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Joining the Club
by S. G. Birch
The query acceptance letter allows one month to
meet the deadline. As I browse over the guidelines I see the words "Kill Fee
50%". With only a vague grasp of this concept, I head to my fastest resource: my
favorite online writers' club.
"What does 'Kill Fee' mean exactly?" I type. A
few minutes later I open my in-box to two detailed explanations.
I joined MomWriters, an online
discussion board for mother writers, with a year's trudging through the
publishing world behind me and seven published pieces to my credit. This
morning, about ten months later, I added the 37th invoice to my folder of paid
Certainly a more devoted work ethic contributed
to my improvement, as well as an organized workspace and a closer familiarity
with the ways of the publishing industry. But it would be remiss of me to deny
the role that online writing clubs have played in my progress.
What are these remarkable benefits I speak of?
Well, there are the obvious ones like immediate feedback on language-related
questions and a direct connection to a critique partner. Certainly it is
preferable to pose questions about contracts, copyright and
what-the-heck-is-a-sidebar to friends, rather than the editors you are trying to
impress. There is also the camaraderie of keeping in touch with like-minded
individuals, finding encouragement when the rejection pile starts to niggle at
your esteem and sharing those great high points with other writers. Shelia
Jordan, author of "Lakota Star" says that seeing the successes posted up in her
writers' club gives her the "umph" to get busy and write. After all, what's more
motivating than seeing that with a little work it can be done? But the benefits
of a good online writing club go even further.
In such a competitive field, it might surprise
some to know that writers are generally willing to share information. Whether it
is current market info, passing on those hard-to-find guidelines or providing
full names of editors, what you can learn from other writers might mean the
difference between an acceptance and another addition to your rejection pile.
Radical changes are routine. Editors change places, markets that were once
non-paying become paying and vice versa, changes occur in payment procedures,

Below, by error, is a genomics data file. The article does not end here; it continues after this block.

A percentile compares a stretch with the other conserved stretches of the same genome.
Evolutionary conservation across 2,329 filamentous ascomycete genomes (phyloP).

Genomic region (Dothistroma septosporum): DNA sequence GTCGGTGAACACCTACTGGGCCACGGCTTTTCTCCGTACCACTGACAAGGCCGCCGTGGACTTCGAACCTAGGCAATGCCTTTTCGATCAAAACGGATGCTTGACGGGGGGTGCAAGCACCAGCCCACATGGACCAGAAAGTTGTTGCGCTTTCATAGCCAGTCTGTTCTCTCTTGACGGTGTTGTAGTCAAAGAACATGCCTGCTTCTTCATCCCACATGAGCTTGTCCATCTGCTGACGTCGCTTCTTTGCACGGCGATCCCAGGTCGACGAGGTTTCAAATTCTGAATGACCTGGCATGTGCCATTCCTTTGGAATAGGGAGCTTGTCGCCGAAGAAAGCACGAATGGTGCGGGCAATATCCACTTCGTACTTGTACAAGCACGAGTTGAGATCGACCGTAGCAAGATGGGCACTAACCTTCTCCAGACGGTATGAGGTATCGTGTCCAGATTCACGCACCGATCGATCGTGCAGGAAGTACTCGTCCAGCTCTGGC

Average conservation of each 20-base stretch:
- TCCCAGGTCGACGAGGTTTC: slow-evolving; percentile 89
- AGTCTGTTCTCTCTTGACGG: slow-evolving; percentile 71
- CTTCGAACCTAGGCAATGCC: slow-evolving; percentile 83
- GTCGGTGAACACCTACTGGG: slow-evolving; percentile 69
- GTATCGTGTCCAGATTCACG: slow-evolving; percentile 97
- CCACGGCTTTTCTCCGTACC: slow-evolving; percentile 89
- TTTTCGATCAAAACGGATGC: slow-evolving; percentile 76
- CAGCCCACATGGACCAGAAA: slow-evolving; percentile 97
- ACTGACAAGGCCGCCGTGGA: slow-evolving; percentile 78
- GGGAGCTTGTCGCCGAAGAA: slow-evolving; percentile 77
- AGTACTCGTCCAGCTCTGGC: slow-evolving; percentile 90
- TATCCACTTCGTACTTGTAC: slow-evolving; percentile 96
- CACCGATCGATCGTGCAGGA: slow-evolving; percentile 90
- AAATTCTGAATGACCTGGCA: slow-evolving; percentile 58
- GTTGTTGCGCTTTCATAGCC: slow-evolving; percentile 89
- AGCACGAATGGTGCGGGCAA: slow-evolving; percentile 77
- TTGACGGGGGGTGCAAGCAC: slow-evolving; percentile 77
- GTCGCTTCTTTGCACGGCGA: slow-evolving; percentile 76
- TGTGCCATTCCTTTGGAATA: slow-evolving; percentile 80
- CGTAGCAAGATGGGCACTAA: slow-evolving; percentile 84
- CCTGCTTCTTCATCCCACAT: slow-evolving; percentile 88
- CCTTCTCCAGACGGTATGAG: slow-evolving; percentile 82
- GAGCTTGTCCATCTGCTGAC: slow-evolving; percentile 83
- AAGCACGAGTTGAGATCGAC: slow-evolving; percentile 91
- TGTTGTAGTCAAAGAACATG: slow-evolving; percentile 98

monthly themes or even their focus audience. Imagine the advantage of knowing
before you've sent that submission that the company you're submitting to is
filing for bankruptcy?
As well, the friendships that one can form
online can lead to help in other fundamental aspects, such as acquiring stamps
from different countries for International SASE's, getting immediate interviews
for articles or direct connections to expert sources, and even finding technical
help to learn how to print the address directly on to your envelope or properly
prepare and attach digital photos.
Remember also that for every writer who
gleefully announces another published piece, the link that they leave to their
work provides a new market to readers who might not have considered, or heard
of, this publication. In my first few months with my online groups, this, as
well as browsing through writers' online resumes, was the most effective way to
find new markets.
This isn't to say that everything you'll learn
from other writers will be helpful or accurate. Most groups have members that
range from unpublished to wildly successful, and one must keep this in mind when
seeking advice. Nevertheless, if an individual claims that they haven't been
paid by a particular publication, it might be worth considering when planning
Is it the anonymity of the Internet that
inspires writers to be less competitive and more supportive than we might
expect? In fact, not all online groups are equal, and for the sake of one's
sanity and self-esteem, it's important to do a little research before jumping
in. Sharon W., mother of two and author of Overworked and Underpaid
advises new writers to ask for recommendations, not to pick a group at random.
She says that an unsupportive online group can have a big impact on a new
writer; possibly creating feelings of inadequacy that could inspire them to give
up altogether. The right group, Sharon says, will make you more than you thought
you could be.
Searching markets, finding guidelines and
hashing out query letters can be a demanding, and somewhat solitary process. In
the midst of the workload, scrounging for a lost e-mail address, wracking your
brain for a particular word or trying to remember how to convert your file can
be a great nuisance. With cyber friends at your fingertips, and a little
give-and-take, we can all use our time more productively and watch our
Whether your interested in journaling, science
fiction or technical writing, here are a few places to start looking for the
online group that is perfect for you.
© Copyright 2003, S. G. Birch